Sigh. I actually like pink. Well, not pink-pink, but a ballet-blush pink.* I also love nail polish, since mine were kind of screwed up by my first chemo treatments (Cytoxan and Taxotere) that left my nails dry and ridgy (if that’s a word.) I’m currently wearing a dark aqua (Nirvana by Dior) but I usually default to a grey, red, or blush color.
I like OPI, though Butter London is my favorite. Last night I was looking at the October Lucky magazine and saw an advert for OPI’s annual Pink of Hearts edition polishes. They’ve been doing these for a while and out of habit, I looked to see where the money was going and how much.
CRAP. Apparently they have already donated $25,000 to SGK and $5000 to Rethink Breast Cancer in Canada, for a total of $30,000. The polish sets (they come in sets) retail for around $14 and are a limited edition. So let’s do a little arithmetic.
Okay, at $14.00 retail, let’s give them the benefit of the doubt and assume they only take an 100% markup, so the sets would wholesale at $7 making the cost of production $3.50. (most cosmetics companies take a 300% mark up, but I’m being nice.) So it costs OPI $3.50 to make, package and advertise the product and they earn a profit of $3.50 per unit.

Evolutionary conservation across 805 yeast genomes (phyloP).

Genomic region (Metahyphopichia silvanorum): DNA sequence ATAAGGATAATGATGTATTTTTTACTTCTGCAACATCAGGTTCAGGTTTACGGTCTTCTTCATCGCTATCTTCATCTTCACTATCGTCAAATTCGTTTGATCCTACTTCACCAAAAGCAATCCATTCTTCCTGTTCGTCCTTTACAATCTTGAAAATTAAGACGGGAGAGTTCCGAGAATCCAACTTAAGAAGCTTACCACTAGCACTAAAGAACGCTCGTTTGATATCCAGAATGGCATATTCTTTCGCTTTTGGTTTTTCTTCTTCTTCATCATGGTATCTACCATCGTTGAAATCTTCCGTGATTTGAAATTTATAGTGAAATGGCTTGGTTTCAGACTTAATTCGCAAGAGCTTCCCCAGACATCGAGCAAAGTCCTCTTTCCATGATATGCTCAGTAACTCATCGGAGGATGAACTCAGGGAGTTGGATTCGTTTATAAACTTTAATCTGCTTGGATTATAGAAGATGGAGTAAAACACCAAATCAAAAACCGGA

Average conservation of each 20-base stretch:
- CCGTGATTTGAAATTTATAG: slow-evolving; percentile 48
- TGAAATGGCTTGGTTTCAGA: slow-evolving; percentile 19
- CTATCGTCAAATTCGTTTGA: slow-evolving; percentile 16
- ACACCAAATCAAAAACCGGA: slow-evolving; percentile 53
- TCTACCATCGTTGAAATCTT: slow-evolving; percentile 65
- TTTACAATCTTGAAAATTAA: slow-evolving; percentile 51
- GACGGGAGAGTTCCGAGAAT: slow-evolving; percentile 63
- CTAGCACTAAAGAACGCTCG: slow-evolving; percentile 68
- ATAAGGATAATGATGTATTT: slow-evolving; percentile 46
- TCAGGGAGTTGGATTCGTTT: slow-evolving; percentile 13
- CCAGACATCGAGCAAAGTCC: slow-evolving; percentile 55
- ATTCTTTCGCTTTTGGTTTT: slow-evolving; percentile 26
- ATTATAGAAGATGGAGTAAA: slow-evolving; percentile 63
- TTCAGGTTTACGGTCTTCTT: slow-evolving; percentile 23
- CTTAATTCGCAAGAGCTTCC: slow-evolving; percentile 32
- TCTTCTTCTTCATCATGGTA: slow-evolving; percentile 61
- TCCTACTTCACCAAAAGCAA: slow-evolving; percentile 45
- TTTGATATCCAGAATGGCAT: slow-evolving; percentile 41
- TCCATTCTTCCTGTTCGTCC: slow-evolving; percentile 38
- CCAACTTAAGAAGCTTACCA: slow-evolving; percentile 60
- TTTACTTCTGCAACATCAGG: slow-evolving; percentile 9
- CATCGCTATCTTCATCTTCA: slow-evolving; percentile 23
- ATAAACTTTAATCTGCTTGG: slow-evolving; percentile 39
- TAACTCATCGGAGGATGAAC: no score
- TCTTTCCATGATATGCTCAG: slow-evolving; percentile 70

Since OPI’s version of limited is usually enough for everyone who wants one, while they offer their products all over the world, we’ll assume distribution of this line to only the US and Canada. Not being a retail beauty product expert, I going to make a wildly underestimated guess and say that they produce 5 million units (US population in 2011 was 311,591,917 and Canada was 34,482,779.) Just five million units brings in a profit of $1,750,000. They donate $30,000 to charity, leaving a profit of $1,720,000.
Obviously they make more than 5 million units of this package and their profit margin in likely much higher that 100%, but you see what I’m getting at. OPI is getting praise all over the nail polish blogosphere for their generosity, but the pittance they are throwing at SGK and especially poor Rethink Breast Cancer in Canada is nothing compared to the profits they reap when people buy pretty nail polish and think they’re helping people or as they say in the as “celebrate hopeful hearts.”
This is starting to get depressing, and it’s still only just the beginning.
*Not a surprise as an adult ballet student